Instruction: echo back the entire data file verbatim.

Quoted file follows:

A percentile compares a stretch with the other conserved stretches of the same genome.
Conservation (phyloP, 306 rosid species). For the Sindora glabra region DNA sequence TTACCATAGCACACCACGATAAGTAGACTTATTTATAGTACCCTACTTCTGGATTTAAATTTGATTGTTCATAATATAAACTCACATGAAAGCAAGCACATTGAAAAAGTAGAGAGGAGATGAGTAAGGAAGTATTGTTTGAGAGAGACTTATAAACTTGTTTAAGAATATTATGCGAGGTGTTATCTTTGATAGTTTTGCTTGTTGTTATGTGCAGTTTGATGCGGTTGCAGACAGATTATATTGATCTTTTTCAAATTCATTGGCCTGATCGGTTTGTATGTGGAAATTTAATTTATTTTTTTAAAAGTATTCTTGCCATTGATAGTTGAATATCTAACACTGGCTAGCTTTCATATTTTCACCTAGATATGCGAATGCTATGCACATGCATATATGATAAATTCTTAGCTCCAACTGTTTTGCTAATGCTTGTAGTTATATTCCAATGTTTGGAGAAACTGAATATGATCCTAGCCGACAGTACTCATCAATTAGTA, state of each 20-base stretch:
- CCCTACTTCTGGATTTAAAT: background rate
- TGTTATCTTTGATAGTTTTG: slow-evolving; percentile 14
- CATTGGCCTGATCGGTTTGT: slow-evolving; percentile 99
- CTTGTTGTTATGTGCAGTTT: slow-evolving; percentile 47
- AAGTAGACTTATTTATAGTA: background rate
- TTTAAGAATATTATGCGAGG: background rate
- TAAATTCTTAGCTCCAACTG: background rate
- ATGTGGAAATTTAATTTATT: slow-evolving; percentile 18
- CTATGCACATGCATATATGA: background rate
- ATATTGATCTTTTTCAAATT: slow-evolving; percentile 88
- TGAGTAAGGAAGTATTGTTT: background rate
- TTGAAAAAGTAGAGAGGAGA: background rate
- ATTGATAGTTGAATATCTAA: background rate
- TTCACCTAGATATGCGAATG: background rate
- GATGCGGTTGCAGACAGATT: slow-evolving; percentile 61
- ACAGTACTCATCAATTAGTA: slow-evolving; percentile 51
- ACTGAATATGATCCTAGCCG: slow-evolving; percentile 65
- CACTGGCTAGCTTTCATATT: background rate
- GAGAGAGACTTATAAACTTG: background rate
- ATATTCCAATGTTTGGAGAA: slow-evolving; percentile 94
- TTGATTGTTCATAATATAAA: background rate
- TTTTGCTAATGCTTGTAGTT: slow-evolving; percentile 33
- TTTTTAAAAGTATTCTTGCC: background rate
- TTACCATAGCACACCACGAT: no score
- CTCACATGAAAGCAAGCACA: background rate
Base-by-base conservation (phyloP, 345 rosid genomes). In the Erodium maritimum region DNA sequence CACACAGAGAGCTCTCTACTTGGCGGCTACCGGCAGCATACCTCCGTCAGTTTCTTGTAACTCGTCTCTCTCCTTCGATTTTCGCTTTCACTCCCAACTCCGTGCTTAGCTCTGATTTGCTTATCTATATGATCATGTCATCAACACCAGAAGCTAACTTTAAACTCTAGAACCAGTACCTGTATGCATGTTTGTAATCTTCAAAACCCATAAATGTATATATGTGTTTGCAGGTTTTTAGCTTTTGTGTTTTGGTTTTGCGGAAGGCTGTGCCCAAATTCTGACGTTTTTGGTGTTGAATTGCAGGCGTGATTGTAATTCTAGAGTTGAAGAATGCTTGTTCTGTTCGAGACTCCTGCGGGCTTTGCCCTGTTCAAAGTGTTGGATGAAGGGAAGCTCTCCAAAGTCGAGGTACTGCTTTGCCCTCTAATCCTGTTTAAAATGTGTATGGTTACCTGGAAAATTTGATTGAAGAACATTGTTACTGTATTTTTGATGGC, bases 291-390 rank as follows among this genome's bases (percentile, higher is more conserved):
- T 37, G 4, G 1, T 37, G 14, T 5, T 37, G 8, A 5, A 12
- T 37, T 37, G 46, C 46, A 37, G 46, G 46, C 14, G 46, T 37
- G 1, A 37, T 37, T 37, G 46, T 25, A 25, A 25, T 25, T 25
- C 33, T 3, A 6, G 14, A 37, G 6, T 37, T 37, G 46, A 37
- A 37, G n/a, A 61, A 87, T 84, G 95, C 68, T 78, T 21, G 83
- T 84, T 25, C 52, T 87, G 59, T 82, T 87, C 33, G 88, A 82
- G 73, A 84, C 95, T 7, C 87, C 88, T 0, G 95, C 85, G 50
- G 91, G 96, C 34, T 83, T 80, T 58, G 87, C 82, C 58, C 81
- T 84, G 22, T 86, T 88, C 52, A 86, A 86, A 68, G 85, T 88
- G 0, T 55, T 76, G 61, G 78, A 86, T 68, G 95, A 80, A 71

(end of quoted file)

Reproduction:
A percentile compares a stretch with the other conserved stretches of the same genome.
Conservation (phyloP, 306 rosid species). For the Sindora glabra region DNA sequence TTACCATAGCACACCACGATAAGTAGACTTATTTATAGTACCCTACTTCTGGATTTAAATTTGATTGTTCATAATATAAACTCACATGAAAGCAAGCACATTGAAAAAGTAGAGAGGAGATGAGTAAGGAAGTATTGTTTGAGAGAGACTTATAAACTTGTTTAAGAATATTATGCGAGGTGTTATCTTTGATAGTTTTGCTTGTTGTTATGTGCAGTTTGATGCGGTTGCAGACAGATTATATTGATCTTTTTCAAATTCATTGGCCTGATCGGTTTGTATGTGGAAATTTAATTTATTTTTTTAAAAGTATTCTTGCCATTGATAGTTGAATATCTAACACTGGCTAGCTTTCATATTTTCACCTAGATATGCGAATGCTATGCACATGCATATATGATAAATTCTTAGCTCCAACTGTTTTGCTAATGCTTGTAGTTATATTCCAATGTTTGGAGAAACTGAATATGATCCTAGCCGACAGTACTCATCAATTAGTA, state of each 20-base stretch:
- CCCTACTTCTGGATTTAAAT: background rate
- TGTTATCTTTGATAGTTTTG: slow-evolving; percentile 14
- CATTGGCCTGATCGGTTTGT: slow-evolving; percentile 99
- CTTGTTGTTATGTGCAGTTT: slow-evolving; percentile 47
- AAGTAGACTTATTTATAGTA: background rate
- TTTAAGAATATTATGCGAGG: background rate
- TAAATTCTTAGCTCCAACTG: background rate
- ATGTGGAAATTTAATTTATT: slow-evolving; percentile 18
- CTATGCACATGCATATATGA: background rate
- ATATTGATCTTTTTCAAATT: slow-evolving; percentile 88
- TGAGTAAGGAAGTATTGTTT: background rate
- TTGAAAAAGTAGAGAGGAGA: background rate
- ATTGATAGTTGAATATCTAA: background rate
- TTCACCTAGATATGCGAATG: background rate
- GATGCGGTTGCAGACAGATT: slow-evolving; percentile 61
- ACAGTACTCATCAATTAGTA: slow-evolving; percentile 51
- ACTGAATATGATCCTAGCCG: slow-evolving; percentile 65
- CACTGGCTAGCTTTCATATT: background rate
- GAGAGAGACTTATAAACTTG: background rate
- ATATTCCAATGTTTGGAGAA: slow-evolving; percentile 94
- TTGATTGTTCATAATATAAA: background rate
- TTTTGCTAATGCTTGTAGTT: slow-evolving; percentile 33
- TTTTTAAAAGTATTCTTGCC: background rate
- TTACCATAGCACACCACGAT: no score
- CTCACATGAAAGCAAGCACA: background rate
Base-by-base conservation (phyloP, 345 rosid genomes). In the Erodium maritimum region DNA sequence CACACAGAGAGCTCTCTACTTGGCGGCTACCGGCAGCATACCTCCGTCAGTTTCTTGTAACTCGTCTCTCTCCTTCGATTTTCGCTTTCACTCCCAACTCCGTGCTTAGCTCTGATTTGCTTATCTATATGATCATGTCATCAACACCAGAAGCTAACTTTAAACTCTAGAACCAGTACCTGTATGCATGTTTGTAATCTTCAAAACCCATAAATGTATATATGTGTTTGCAGGTTTTTAGCTTTTGTGTTTTGGTTTTGCGGAAGGCTGTGCCCAAATTCTGACGTTTTTGGTGTTGAATTGCAGGCGTGATTGTAATTCTAGAGTTGAAGAATGCTTGTTCTGTTCGAGACTCCTGCGGGCTTTGCCCTGTTCAAAGTGTTGGATGAAGGGAAGCTCTCCAAAGTCGAGGTACTGCTTTGCCCTCTAATCCTGTTTAAAATGTGTATGGTTACCTGGAAAATTTGATTGAAGAACATTGTTACTGTATTTTTGATGGC, bases 291-390 rank as follows among this genome's bases (percentile, higher is more conserved):
- T 37, G 4, G 1, T 37, G 14, T 5, T 37, G 8, A 5, A 12
- T 37, T 37, G 46, C 46, A 37, G 46, G 46, C 14, G 46, T 37
- G 1, A 37, T 37, T 37, G 46, T 25, A 25, A 25, T 25, T 25
- C 33, T 3, A 6, G 14, A 37, G 6, T 37, T 37, G 46, A 37
- A 37, G n/a, A 61, A 87, T 84, G 95, C 68, T 78, T 21, G 83
- T 84, T 25, C 52, T 87, G 59, T 82, T 87, C 33, G 88, A 82
- G 73, A 84, C 95, T 7, C 87, C 88, T 0, G 95, C 85, G 50
- G 91, G 96, C 34, T 83, T 80, T 58, G 87, C 82, C 58, C 81
- T 84, G 22, T 86, T 88, C 52, A 86, A 86, A 68, G 85, T 88
- G 0, T 55, T 76, G 61, G 78, A 86, T 68, G 95, A 80, A 71